Campaign management as we know it is disappearing
Listening to the drumbeats of leading customer-centric organisations around the world, it’s obvious we need to rethink the way we do campaign management. Say goodbye to the days of planning large 1:1 blasts and welcome a world where inbound is the real battleground for marketers.
I recently worked with a large financial institution in Scandinavia, on a transformational program to take them to what they described as the next level of relationship banking. They chose to implement real-time next best action capabilities in their inbound/outbound call centre and web channels before implementing traditional campaign management capabilities in their direct marketing operations. We have been talking about managing the customer experience in the inbound channel for some time but to me this represented a disruptive shift in the priorities when setting out to bring customer centricity to the forefront.
When I was later on a call with one of SAS’ largest Customer Intelligence clients in the U.S. about a week later, that client said they would be taking a dramatic shift away from their traditional campaign management software and directing that investment to inbound channels. These are only two out of number instances that lead me to believe we are standing on the edge of significant change in marketing.
This change is real and feels like part of a natural of development in which technology will allow more and more organisations to deliver on their customer centric promises. I am not arguing that the first wave of campaign management was wrong; analysing customer data and customer responses to deliver better targeted e-mail, direct mail and calls has certainly improved the efficiency of marketing operations compared with previous practice. But with the obvious rise of the empowered consumer and thanks to the technology now available to marketing, campaign management must evolve in order to drive the next level of customer centricity; and not only in marketing but across organisations in general.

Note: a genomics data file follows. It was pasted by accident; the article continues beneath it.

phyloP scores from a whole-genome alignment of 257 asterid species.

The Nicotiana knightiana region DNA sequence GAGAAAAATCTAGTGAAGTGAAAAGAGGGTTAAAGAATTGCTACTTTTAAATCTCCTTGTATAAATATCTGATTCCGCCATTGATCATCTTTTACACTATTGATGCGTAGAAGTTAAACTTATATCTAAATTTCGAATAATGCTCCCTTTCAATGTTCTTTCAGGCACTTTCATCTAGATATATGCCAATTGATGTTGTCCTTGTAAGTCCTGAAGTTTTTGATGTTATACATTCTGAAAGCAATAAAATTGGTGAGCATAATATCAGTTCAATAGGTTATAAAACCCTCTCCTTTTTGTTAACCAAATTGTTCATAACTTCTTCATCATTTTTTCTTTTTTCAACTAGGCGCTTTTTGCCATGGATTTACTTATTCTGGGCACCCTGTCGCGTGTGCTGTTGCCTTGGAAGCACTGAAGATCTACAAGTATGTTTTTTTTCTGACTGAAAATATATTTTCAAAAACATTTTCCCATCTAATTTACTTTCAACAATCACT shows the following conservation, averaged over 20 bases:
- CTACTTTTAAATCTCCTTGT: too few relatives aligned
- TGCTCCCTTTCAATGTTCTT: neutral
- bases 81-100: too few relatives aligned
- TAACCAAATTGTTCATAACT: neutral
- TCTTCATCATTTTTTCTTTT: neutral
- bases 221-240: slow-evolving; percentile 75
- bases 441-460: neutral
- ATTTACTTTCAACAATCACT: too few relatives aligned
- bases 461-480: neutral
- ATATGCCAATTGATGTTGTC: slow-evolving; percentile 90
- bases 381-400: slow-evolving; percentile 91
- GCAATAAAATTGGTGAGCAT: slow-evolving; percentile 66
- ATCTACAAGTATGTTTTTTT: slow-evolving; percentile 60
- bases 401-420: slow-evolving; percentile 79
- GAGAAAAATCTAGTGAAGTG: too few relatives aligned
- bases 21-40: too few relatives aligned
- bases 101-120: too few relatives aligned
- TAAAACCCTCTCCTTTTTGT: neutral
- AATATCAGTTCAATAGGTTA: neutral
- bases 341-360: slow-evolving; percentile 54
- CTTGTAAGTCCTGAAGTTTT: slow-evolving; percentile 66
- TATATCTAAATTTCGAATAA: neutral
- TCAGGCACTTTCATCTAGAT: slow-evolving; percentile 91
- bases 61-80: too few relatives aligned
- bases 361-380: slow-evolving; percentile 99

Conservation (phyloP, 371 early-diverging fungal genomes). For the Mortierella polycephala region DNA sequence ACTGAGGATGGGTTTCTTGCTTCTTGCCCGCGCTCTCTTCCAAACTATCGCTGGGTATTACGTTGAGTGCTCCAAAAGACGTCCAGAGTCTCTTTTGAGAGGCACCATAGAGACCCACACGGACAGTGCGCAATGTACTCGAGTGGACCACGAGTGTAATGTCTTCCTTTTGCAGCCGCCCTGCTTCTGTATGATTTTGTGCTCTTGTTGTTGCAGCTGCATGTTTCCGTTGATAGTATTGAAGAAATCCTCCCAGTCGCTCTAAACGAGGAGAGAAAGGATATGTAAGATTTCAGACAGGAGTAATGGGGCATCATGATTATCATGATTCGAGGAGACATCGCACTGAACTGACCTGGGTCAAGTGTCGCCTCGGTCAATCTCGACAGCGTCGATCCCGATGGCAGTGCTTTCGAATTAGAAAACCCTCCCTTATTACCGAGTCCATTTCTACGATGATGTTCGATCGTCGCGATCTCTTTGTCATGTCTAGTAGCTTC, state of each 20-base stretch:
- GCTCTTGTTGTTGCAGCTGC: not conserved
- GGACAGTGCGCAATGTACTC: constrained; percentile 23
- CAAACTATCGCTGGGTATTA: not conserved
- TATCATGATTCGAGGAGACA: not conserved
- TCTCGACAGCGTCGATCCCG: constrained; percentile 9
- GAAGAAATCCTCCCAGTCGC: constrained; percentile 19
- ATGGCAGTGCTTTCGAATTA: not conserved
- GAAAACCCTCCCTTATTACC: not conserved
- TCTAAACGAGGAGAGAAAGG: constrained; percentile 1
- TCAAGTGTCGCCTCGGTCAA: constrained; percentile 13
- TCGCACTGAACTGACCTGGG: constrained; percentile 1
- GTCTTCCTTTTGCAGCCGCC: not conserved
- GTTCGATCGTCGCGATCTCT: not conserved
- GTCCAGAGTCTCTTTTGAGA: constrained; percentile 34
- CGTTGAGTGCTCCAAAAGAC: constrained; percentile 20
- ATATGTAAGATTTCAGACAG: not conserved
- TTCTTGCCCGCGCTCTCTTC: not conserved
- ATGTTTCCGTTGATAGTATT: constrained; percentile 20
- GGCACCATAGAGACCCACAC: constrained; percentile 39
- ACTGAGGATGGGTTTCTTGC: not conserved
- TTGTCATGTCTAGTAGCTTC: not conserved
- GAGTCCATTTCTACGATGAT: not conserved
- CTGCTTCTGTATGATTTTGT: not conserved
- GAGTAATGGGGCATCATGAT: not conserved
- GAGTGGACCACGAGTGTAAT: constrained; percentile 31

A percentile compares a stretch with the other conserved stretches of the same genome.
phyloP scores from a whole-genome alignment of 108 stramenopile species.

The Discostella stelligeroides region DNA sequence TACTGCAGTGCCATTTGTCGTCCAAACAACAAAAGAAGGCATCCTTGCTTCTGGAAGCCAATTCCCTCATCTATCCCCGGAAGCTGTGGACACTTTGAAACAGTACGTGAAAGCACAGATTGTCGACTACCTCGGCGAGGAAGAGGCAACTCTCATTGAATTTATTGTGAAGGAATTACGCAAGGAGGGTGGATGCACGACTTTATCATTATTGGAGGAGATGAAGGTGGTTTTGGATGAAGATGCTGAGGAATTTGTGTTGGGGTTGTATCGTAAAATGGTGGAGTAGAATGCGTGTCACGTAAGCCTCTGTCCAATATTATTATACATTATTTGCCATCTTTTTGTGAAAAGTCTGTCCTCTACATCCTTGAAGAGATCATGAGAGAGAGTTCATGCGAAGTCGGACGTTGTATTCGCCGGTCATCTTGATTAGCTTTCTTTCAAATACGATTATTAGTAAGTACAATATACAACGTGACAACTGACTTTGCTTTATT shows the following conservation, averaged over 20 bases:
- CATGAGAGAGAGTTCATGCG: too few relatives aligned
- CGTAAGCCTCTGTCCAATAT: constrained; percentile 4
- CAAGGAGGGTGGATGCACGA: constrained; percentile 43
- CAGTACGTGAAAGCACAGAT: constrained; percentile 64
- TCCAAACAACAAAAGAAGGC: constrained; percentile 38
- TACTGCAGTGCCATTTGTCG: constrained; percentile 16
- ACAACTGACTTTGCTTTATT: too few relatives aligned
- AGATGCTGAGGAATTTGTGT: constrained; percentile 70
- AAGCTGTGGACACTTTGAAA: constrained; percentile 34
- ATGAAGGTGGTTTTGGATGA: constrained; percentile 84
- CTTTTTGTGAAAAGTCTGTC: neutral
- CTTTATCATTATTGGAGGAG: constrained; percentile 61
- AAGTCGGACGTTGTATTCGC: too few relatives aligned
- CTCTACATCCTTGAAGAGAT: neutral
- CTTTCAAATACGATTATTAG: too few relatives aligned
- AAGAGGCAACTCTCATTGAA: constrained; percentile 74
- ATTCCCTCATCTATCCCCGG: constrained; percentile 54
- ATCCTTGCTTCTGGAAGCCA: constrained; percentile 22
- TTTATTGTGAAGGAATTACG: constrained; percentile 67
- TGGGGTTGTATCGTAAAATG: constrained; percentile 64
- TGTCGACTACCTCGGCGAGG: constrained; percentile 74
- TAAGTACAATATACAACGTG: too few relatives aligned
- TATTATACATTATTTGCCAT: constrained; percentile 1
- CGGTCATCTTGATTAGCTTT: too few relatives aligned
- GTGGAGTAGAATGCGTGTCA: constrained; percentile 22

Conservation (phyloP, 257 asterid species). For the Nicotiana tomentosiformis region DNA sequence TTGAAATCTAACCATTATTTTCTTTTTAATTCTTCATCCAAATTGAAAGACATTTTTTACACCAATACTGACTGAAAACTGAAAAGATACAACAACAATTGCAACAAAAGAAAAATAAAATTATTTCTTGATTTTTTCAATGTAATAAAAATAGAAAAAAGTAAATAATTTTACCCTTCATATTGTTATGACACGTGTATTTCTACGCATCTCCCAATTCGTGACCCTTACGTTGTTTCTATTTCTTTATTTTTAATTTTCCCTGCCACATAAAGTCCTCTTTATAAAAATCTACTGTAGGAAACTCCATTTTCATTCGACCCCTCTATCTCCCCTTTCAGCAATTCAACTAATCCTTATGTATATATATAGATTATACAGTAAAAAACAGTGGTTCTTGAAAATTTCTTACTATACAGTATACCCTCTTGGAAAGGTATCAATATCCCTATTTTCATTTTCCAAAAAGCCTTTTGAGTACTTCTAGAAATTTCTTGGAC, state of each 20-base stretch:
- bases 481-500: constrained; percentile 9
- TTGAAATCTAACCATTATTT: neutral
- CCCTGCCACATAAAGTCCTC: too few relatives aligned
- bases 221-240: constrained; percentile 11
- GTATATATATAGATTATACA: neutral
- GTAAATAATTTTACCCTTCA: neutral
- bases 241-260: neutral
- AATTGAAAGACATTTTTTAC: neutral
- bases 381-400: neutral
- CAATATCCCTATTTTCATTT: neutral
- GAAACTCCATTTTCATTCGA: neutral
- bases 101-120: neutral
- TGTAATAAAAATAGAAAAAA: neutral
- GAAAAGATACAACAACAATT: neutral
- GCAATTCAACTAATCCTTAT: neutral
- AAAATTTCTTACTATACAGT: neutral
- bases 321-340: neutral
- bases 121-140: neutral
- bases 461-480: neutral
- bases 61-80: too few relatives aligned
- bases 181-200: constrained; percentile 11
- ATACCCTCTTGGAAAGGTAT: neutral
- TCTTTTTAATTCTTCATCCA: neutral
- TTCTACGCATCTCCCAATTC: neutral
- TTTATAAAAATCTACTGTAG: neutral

Studies have shown 30 to 40% response rates amongst innovative organisations that have been experimenting with delivering analytically driven, real-time offers to customers in the call/service centre and throughout their digital presence. And it makes sense. Thinking of myself as a potential customer turning up in a channel – I’m highly involved, I might have been talking to a few friends or researched online and I’m on a mission. This is a moment of truth; this is when my customer experience and my brand perception are being defined, and when I’m done I will only be able to recall earlier interaction as a very vague, distant memory.
So will leading practice be to discontinue all traditional campaign management? Probably not, but I am sure the balance of power will change. We will need to get our organisations in gear to meet a new reality where the majority of the offers being made to customers will be in the inbound channels or as an outbound conversation that was triggered by inbound customer behaviour. We will stop talking about campaigns – which in its essence was never a very customer centric term anyway – and start talking about customer communication programs instead.
This will not be easy. It will require more of a change than when campaign management was introduced as the first level customer centricity. Competing on this new level requires organisations to finally let go of the product centric approach; no more brand managers and no more meetings at the beginning of the quarter deciding on which brands to campaign to which customers.
It’s understandable if marketing leadership is confused about the complexity and the capabilities and competencies they need to enable this shift. But getting it right holds the key to becoming the ‘customer centric steward’ that the CEO and board are looking for and having the mandate to align all other functions in the organisation according to the needs and aspirations of the customer.